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Time-resolved photoluminescence of methylammonium lead triiodide (MAPbI3) films

The class of organic-inorganic halide perovskite semiconductors has attracted a lot of attention due to their outstanding optical and electrical properties. High performance photovoltaic devices (PVs) with excellent power conversion efficiencies (>22 %) and high performance light emitting diodes (LEDs) have been reported recently. However, the physics and chemistry of organic-inorganic halide perovskite semiconductors and related devices are not well understood. For solar cells and LEDs radiative recombination is the most important ingredient for high performance. Therefore, a detailed understanding of photon absorption and recombination of photo-excited states in perovskite materials is important to study the quality and potential of synthesized materials.

Experimental

Perovskite layers with the chemical composition CH3NH3PbI3 are deposited on sapphire substrates from solution. Process details are described in [1]. Samples are attached to a copper holder and mounted on the cold finger of a closed-cycle helium cryostat. A pulsed, frequency-doubled Nd-YAG laser (Innolas SpitLight Compact 100, 10 Hz) is applied as excitation source. The pulse energy is adjusted with neutral density filters to achieve 0.1 mJ/cm2 at the sample position. The sample emission is collected with a lens and guided to the detection unit with an optical fiber. A long pass filter (550 nm) removes the excitation light before the collected radiation is fed into a monochromator (Andor Shamrock 303i, grating 500 nm blaze, 150 lines/mm) and detected with an intensified charge-coupled device (Andor iStar DH320T-18U-73). Spectra are recorded with 2.5 ns gate width and 2.5 ns gate step. A sketch of the experimental setup is shown in Figure 1.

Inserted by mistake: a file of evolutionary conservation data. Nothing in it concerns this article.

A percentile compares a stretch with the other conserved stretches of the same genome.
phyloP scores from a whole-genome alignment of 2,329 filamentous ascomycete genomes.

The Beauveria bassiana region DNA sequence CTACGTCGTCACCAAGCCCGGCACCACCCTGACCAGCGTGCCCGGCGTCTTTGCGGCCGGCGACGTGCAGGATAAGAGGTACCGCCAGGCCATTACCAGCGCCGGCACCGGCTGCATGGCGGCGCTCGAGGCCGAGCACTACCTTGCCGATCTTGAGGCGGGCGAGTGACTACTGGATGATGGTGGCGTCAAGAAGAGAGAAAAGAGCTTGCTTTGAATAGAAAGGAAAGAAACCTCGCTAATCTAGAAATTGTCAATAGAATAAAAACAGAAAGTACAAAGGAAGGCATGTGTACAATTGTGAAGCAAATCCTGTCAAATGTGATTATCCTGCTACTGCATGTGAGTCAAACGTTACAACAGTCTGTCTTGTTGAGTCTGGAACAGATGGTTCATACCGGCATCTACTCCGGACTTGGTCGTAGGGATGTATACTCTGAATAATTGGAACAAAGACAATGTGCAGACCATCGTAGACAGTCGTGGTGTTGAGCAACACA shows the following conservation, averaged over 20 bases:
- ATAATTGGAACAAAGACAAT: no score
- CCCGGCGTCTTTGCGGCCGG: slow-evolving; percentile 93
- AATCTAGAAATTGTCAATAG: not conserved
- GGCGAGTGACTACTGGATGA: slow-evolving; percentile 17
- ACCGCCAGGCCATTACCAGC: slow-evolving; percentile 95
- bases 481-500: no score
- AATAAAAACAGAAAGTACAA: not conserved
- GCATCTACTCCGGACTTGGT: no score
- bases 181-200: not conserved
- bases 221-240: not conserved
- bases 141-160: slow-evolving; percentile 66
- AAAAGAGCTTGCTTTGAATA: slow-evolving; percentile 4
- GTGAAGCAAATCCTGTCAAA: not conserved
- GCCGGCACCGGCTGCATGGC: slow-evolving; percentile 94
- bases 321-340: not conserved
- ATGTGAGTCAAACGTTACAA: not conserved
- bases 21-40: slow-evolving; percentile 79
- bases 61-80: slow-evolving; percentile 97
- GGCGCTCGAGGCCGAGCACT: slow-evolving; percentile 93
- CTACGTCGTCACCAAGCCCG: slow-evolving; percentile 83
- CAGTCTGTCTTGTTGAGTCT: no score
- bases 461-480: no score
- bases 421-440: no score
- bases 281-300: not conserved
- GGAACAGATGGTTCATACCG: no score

Figure 1: Experimental setup

Figure 1: Experimental setup

Results

Figure 2 shows the photoluminescence spectra recorded at different delay times. The emission intensity increases at lower temperatures. At 125 K the emission shifts to higher energies and the peak splits into two features. 

Figure 2: Photoluminescence spectra of a MAPbI3 film recorded after different delays and different temperatures.

Figure 2: Photoluminescence spectra of a MAPbI3 film recorded after different delays and different temperatures.

Analyzing the decay kinetics is very challenging due to complicated line-shapes and several different decay times can be extracted from the recorded spectra. Figure 3 shows integrals of individual spectra at 5 K, 125 K and 295 K versus time. 

Figure 3: Photoluminescence kinetics of a MAPbI3 sample recorded at different temperatures.

Figure 3: Photoluminescence kinetics of a MAPbI3 sample recorded at different temperatures.

All spectra show at least one short-lived and one longlived component and the decay appears to be faster at low temperatures.

Summary

In this application note photoluminescence experiments on thin perovskite layers are described. We find that this perovskite semiconductor exhibits a complicated temperature dependence of the PL spectra suggesting that the system undergoes various phase transitions. The applied experimental arrangement is ideal for the performed experiments as the spectral and the timedomain kinetics can be studied at the same time.

Acknowledgments

Appreciation is gratefully extended to Dr. Markus Clark Scharber, Linz Institute of Organic Solar Cells, Johannes Kepler University Linz. 

References

[1] Adam, G., et al. (2016). Solar Energy Materials & Solar Cells Solution processed perovskite solar cells using highly conductive PEDOT : PSS interfacial layer, 157, 318. doi.org/10.1016/j. solmat.2016.05.011.

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